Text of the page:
Where I live now, near Union Square, I have a north-facing view of the Empire State Building. I love the sight of it, especially in the very late afternoon when the light over the city turns gorgeous shades of aquamarine and bronze. That view comes with a slight pang, though. The apartment across the hall, where my fiancee lived when we started dating, used to have the corresponding southward view of the World Trade Center. No longer. New York has its beautiful, overbuilt Art Deco emblem still. But that less beautiful, yet just as iconic pair of towers is – still shockingly, after what feels to me more like seven months than seven years – gone.

The other night I got home late from a gig and my fiancee was watching Paul Greengrass’s powerful film United 93 on TV. I’d seen it when it came out in 2006 – I’d hesitated, but then decided it might provide some sort of catharsis – and I then assumed I’d never want to watch it again. But last night I couldn’t pull my eyes away. For once I was thankful for commercials. The raw energy crackling out from the TV and into my spinal column was spurring me to get up and stride about the apartment as often as possible, thinking up unnecessary little errands: check email, wash a mug, make a note to call so-and-so tomorrow.

As the movie ended, with the passengers rushing the cockpit and the plane spiraling down, she and I were both in tears. United 93 was the plane that went down in Pennsylvania, the only one of the four hijacked airliners that didn’t reach its terrorist target. Greengrass’s reconstruction of events on the flight was speculative, of course, but that didn’t matter to us. The tragic shock of the events, combined with the pride in our fellow citizens who fought back, had gotten us both in the gut. Again.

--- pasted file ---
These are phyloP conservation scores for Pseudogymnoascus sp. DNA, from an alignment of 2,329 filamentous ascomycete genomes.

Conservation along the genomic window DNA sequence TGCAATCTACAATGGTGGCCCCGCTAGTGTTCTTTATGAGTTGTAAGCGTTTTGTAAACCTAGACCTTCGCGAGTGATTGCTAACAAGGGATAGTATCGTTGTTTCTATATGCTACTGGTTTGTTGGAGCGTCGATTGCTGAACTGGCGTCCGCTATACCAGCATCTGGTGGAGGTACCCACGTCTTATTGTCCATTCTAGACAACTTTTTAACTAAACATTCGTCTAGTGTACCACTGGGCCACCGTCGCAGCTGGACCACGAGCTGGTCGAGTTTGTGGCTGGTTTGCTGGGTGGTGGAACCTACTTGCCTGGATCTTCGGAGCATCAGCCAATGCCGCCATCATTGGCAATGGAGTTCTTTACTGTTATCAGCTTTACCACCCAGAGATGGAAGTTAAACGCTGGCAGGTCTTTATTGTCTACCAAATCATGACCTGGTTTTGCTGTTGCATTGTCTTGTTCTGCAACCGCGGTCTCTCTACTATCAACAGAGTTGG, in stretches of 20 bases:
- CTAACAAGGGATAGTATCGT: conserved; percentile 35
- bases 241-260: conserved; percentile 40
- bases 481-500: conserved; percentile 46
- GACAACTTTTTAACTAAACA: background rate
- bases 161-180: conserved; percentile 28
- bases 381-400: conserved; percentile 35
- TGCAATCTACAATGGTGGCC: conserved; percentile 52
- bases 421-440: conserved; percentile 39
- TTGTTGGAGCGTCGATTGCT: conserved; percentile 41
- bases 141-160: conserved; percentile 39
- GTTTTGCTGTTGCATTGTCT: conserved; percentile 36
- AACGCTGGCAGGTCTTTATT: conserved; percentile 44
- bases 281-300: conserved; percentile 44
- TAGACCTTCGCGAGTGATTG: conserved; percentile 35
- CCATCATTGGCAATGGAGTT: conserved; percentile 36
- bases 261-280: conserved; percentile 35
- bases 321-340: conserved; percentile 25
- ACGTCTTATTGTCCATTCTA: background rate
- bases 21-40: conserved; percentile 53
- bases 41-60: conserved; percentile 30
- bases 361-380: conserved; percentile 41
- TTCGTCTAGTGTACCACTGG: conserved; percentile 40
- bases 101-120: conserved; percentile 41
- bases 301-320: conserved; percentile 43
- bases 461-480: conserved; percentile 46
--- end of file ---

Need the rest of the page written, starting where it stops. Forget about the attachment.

9/11 is still as alive today in me as it was a week, a month, or a year after the event. Days go by when I don’t think about it. But all it takes is a few images on a screen, or, sometimes, a glance out the window to bring it all back.

Theater Review (NYC): Sa Ka La by Jon Fosse

Wednesday, September 10th, 2008

Oslo Elsewhere is a theater company specializing in bringing Norwegian plays to US stages (and vice versa) in new translations. Its current production of Jon Fosse's Sa Ka La is the first time the work has been seen in the US. The company bills the play as "about syllables and expectations, preserving time and wasting it."

That statement is true enough as far as it goes – the title does come from the nonsense syllables uttered by the central figure, Mom (Kathryn Kates), who's been hospitalized by a massive stroke on her 60th birthday. But the deep subject of the story is distance. Fosse, through director Sarah Cameron Sunde's witty translation, effectively explores the distances between even the closest family members. Sunde makes those gulfs manifest by physically separating actors during key exchanges, while cleverly staging alternating scenes, which occur in two settings, in and around each other.

Using the occasion of an illness or death to gather a family and thus set a play's action in motion is one of the oldest and commonest tricks in the dramatist's book. But that's because it has a tendency to work. And Fosse has a very distinct delivery. His language is minimalist and repetitive, Beckettian and (to use a musical analogy) Reichian. The pacing (at least in this production) is slow, sometimes agonizingly so. It's probably safe to say that if you like Ingmar Bergman movies, you'll appreciate this play, but if you don't, there's a good chance you won't.

Marielle Heller and Birgit Huppuch in Sa Ka La